Divorce is often complicated and messy, and before you even start down that road, you want some idea of what to expect.
We are often asked how long it takes to finalize a divorce. The answer to this question will depend heavily on where you live. We are going to look specifically at divorce factors in the state of Texas. If for any reason you need to file your divorce in another state, that can have a serious impact on the timeline involved with your divorce. This info will give you a general idea of how long your divorce will take and what factors can extend or shorten that timeline.
Texas has a couple of rules that impact the length of the divorce process. The biggest factor is the waiting period. In Texas, there is a 60-day wait after the petition is filed before it will be reviewed by the court. That means that if you have the fastest and easiest divorce humanly possible, it will still take two months. That is the absolute minimum amount of time you will have to wait.
Fault vs. No-Fault Divorce
In Texas, you can file for either a fault or a no-fault divorce. A no-fault divorce is a filing that does not assign blame for the ending of the marriage. In other words, you don’t have to prove wrongdoing or marital misconduct. You can simply file for a divorce because you want to. Since you aren’t proving anything to the state, it makes the process a lot simpler. Proving wrongdoing to a judge takes time, so a no-fault divorce can cut weeks and even months out of the process.
That said, you are not obligated to file a no-fault case. If wrongdoing occurred, there are compelling reasons to include that in the filing. It can help clarify the division of assets and child custody when the divorce is finalized. However, proving fault will typically add three to six months to the divorce process. In worst-case scenarios, it can add more than a year. Furthermore, it is notoriously difficult to prove fault in a divorce case. You have to have significant evidence to be successful. You should always consult with your divorce attorney if you think you have good cause for filing for a fault divorce, but in most cases, it’s not worth the effort or time.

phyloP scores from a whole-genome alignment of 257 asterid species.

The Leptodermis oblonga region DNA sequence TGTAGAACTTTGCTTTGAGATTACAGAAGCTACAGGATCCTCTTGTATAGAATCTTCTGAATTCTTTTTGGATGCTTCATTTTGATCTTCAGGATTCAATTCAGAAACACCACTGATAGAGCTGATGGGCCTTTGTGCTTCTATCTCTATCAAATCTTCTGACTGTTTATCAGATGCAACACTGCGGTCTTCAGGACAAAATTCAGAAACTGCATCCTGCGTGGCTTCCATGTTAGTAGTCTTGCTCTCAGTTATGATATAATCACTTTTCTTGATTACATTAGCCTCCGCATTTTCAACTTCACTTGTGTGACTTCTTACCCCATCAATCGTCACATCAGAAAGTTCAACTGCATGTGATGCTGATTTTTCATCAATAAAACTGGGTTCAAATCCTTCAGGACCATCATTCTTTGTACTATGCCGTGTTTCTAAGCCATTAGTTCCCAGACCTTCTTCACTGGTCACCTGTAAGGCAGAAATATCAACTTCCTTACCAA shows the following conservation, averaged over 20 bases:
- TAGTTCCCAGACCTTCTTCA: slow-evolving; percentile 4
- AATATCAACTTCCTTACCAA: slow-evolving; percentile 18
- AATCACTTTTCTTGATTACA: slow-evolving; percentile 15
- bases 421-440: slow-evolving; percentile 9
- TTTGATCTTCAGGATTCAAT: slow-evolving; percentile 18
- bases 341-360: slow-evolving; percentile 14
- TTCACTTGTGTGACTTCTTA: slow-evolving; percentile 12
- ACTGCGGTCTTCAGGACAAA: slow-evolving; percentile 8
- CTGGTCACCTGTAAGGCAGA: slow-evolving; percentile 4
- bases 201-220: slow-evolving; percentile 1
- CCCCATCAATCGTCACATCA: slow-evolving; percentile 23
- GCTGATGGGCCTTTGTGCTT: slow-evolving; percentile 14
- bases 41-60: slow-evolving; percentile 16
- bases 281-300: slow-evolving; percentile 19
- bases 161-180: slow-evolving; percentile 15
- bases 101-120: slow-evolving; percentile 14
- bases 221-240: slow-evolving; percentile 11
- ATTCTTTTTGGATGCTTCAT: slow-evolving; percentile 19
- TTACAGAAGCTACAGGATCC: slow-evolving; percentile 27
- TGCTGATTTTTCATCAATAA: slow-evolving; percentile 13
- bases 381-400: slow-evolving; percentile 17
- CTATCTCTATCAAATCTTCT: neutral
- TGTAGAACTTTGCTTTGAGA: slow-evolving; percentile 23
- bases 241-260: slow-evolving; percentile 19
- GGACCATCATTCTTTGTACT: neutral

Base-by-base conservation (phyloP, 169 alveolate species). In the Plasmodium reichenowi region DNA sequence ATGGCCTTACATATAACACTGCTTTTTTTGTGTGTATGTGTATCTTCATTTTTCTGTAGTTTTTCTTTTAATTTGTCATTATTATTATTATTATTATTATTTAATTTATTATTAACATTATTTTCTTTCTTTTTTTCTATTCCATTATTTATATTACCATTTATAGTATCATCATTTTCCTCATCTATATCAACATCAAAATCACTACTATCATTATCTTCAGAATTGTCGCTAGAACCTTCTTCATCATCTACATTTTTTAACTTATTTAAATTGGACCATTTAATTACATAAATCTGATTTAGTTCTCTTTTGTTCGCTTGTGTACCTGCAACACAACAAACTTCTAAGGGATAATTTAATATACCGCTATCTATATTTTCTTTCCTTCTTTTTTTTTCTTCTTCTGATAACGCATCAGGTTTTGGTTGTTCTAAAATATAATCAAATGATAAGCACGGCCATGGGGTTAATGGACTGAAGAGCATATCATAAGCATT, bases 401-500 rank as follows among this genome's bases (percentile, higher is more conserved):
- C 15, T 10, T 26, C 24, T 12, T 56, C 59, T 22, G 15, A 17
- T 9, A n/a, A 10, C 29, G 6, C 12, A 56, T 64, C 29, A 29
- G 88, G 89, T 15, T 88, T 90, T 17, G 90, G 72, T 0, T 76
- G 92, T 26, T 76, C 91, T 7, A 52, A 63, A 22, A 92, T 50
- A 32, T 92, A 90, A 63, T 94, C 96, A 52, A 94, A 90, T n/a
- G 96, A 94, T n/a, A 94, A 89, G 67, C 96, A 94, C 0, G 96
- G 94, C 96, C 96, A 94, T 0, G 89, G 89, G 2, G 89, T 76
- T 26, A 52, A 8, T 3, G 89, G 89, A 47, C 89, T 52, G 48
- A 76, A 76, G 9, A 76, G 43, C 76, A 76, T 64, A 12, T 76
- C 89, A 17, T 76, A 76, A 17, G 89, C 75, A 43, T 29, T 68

In order to initiate divorce proceedings, your spouse has to be formally notified. This is often called serving papers or getting served. Sometimes a spouse will avoid being served. This definitely delays the process, as things cannot move forward until they acknowledge that they have been informed. If this happens, there are professionals who can expedite serving the papers to get things moving.
Another large factor that affects timeline is contestation. An uncontested divorce happens when you and your spouse work out everything for the divorce out of court and sign a contract agreeing to it. Since the agreement is already settled, you simply have to wait for a judge to formally accept the divorce and make everything legal. The 60-day waiting period still exists, but you can be separated for that time and be ready to move on.
Contested divorces are much more involved. This is when you and your spouse cannot agree on terms, and the courts have to mediate. This will usually require multiple hearings. It will also require multiple meetings between you and your spouse (with legal representation present). While an uncontested divorce can be finished in a couple of months, you’re looking at 6 to 12 months on average for a contested divorce.
Let’s recap. If you want to know how long a divorce takes, the average in the state of Texas is 6 to 12 months. That means that divorces, more often than not, are contested. The best way to prepare for this process is to talk to your attorney. Setzer Law Firm in Colleyville has been helping Texans through divorce for years, and we can help you too. Contact us, and we’ll get to know your situation to give you clear expectations.